According to Bloomberg, the People’s Bank of China announced on Friday that it would cut the key interest rate for long-term loans.
The central bank stated it would lower the five-year loan prime rate, a reference for home mortgages, to 4.45% from 4.6%. This is the largest cut since 2019.
The move is an effort to help the crippled property sector and boost loan demand as the second-largest economy was hit hard by its strict Covid lockdown measures.
Frances Cheung, strategist at Oversea-Chinese Banking Corp in Singapore, told Bloomberg, “The cut in the five-year LPR [loan prime] rate reflects the focus on supporting the property sector, in line with the recent relaxation measures.”
China’s property industry has been in a debt crisis after the Chinese regime cracked down on the sector last year, causing multiple defaults. Many China’s real estate developers have missed debt payments, including giant Evergrande Group.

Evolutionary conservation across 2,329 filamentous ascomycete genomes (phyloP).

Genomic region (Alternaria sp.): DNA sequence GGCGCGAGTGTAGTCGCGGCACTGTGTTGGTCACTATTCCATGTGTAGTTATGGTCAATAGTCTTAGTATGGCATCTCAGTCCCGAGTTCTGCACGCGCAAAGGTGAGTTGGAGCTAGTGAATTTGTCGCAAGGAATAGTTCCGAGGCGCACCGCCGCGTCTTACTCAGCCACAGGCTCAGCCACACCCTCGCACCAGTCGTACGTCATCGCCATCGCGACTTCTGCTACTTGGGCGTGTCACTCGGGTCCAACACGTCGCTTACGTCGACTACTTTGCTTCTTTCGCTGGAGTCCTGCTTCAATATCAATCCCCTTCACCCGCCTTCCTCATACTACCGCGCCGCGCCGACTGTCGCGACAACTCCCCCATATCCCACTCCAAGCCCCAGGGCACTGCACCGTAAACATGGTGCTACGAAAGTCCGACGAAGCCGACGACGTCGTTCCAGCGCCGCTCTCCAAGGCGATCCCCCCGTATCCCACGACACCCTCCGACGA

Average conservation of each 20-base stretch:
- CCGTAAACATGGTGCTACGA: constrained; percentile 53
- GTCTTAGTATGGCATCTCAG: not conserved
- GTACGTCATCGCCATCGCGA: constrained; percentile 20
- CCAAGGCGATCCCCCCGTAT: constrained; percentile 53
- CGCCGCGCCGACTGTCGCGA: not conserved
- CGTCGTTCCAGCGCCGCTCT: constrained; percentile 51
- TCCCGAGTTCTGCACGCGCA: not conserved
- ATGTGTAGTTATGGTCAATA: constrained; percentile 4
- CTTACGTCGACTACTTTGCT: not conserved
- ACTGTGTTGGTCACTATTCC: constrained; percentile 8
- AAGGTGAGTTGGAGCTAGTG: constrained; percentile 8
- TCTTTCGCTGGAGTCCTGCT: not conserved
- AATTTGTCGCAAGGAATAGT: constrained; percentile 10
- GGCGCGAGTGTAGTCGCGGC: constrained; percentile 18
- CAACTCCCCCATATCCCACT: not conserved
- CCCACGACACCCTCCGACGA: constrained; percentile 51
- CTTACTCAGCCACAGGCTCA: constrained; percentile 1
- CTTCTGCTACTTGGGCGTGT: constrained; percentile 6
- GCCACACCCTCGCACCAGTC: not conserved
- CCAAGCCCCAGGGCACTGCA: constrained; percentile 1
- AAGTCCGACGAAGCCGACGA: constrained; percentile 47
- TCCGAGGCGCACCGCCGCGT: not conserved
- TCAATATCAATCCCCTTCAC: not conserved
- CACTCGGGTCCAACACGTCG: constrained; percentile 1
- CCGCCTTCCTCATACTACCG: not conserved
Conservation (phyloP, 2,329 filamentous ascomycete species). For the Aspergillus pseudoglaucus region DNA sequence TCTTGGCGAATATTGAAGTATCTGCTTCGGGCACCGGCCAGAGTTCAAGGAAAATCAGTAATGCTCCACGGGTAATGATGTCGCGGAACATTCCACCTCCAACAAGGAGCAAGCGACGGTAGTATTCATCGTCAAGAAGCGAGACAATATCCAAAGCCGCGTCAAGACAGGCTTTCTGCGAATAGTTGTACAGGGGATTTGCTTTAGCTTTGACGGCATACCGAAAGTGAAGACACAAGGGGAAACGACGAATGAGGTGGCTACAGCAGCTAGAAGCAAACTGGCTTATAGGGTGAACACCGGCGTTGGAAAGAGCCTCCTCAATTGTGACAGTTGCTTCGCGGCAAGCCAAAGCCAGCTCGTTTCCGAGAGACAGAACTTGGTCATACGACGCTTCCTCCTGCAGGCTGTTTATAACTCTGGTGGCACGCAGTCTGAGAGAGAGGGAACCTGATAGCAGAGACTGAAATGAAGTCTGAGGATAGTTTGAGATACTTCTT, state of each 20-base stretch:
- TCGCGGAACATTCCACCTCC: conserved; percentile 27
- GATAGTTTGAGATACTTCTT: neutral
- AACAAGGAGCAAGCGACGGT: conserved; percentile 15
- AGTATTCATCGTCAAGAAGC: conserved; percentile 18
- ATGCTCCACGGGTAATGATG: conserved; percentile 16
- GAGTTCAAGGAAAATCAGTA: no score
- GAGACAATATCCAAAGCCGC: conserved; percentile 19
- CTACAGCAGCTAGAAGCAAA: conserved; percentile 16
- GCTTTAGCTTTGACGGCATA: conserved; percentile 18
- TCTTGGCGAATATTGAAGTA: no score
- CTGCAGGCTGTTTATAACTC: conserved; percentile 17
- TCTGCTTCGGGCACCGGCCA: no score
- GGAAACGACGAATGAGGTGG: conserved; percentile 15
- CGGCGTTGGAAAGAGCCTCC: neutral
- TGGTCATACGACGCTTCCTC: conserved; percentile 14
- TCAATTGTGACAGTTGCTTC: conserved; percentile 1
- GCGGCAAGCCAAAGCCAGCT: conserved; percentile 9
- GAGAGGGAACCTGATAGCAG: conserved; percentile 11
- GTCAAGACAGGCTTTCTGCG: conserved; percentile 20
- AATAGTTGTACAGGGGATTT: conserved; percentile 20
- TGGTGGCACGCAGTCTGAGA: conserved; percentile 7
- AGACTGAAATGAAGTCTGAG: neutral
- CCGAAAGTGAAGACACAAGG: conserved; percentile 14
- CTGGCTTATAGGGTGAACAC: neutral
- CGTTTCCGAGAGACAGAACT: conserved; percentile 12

On Thursday, Nikkei reported that its land revenue dropped 38% year-on-year in April. This is the largest decrease in over six and a half years. Housing sales also fell more than 40% year-on-year in April.
China remains under pressure as its official April data this week showed a grim economic outlook, reflecting that Covid-fighting measures have hit the economy harder than expected.
According to Bloomberg, China plans to boost its growth by pumping about 5.3 trillion dollars into the economy this year.
Beijing set the 5.5% growth target for 2022. However, the authorities still keep Covid-fighting measures that slow down the economy, raising skepticism among experts for achieving both.
Economists told Bloomberg that besides stimulus from the monetary policy, the fiscal policy still has a lot of room for boosting the economy. Data from Bloomberg shows that total support from the fiscal stimulus this year has reached 4 trillion dollars.
However, much of the stimulus package was introduced at the annual session of the National People’s Congress in early March, before the latest outbreak in late March. This suggests that Beijing might need more measures for the rest of this year.
Earlier this month, international credit rating agencies, Fitch Ratings and S&P, both downgraded China’s 2022 growth forecasts to just above 4%.